I'm trying to analyze a set of 15 paired samples. The elements of each pair are results of a measurement that produces a scalar value. The first measurement of the pair was done in presence of some factor (let's call it $A$), whereas the second was done in its absence. I'm looking for a method to infer whether $A$ has an impact on the results or not.

The only usable method that I know of is the paired sample t-test for mean values, with the null hypothesis $H_0: \mu_1 = \mu_2$. With $H_0$ formulated in this way, the test yields a meaningful result only if there exists a difference that could be attributed to $A$ (i.e. when $H_0$ is rejected). In my case though, it makes more sense to use a test that is meaningful if $A$ has no impact on the result. That is, my $H_0$ should be $\mu_1 \neq \mu_2$, or maybe $|\mu_1 - \mu_2| \leq \delta$, where $\delta$ is the absolute value of some sufficiently small difference.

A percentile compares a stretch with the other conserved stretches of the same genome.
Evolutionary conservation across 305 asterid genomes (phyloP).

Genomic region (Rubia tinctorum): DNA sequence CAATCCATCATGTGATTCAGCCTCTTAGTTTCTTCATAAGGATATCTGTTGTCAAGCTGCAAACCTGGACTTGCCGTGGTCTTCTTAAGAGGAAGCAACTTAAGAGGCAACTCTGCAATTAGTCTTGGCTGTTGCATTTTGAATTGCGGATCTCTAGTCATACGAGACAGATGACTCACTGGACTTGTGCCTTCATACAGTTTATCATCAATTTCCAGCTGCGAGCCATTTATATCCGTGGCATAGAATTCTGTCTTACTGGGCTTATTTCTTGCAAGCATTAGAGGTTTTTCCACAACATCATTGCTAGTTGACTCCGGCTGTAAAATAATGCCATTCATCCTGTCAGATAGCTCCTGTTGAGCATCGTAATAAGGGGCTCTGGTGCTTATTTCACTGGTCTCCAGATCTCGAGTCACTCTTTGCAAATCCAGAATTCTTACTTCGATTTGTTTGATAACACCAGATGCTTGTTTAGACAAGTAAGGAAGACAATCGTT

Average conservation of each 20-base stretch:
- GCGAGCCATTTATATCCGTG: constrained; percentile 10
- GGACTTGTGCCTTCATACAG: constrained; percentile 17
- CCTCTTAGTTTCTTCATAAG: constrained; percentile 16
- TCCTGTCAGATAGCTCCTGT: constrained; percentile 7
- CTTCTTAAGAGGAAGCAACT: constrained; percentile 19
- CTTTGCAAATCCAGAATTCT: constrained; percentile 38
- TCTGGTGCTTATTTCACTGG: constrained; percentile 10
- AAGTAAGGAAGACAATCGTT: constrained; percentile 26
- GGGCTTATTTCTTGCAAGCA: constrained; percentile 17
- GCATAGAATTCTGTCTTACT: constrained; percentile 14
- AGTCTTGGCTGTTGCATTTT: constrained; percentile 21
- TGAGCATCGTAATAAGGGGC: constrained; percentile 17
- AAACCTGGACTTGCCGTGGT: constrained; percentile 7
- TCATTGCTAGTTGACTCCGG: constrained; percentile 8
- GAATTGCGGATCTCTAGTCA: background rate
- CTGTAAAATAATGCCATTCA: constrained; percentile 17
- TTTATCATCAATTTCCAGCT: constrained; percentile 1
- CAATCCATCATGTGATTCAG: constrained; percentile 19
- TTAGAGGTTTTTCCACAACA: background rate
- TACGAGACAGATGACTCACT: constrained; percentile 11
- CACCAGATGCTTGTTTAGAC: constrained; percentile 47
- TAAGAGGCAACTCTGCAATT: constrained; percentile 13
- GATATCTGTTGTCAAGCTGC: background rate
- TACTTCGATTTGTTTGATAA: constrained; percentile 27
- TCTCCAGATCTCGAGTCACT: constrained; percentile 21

Does anyone know how can I adapt the paired sample t-test to my needs, or what other methods can I use instead?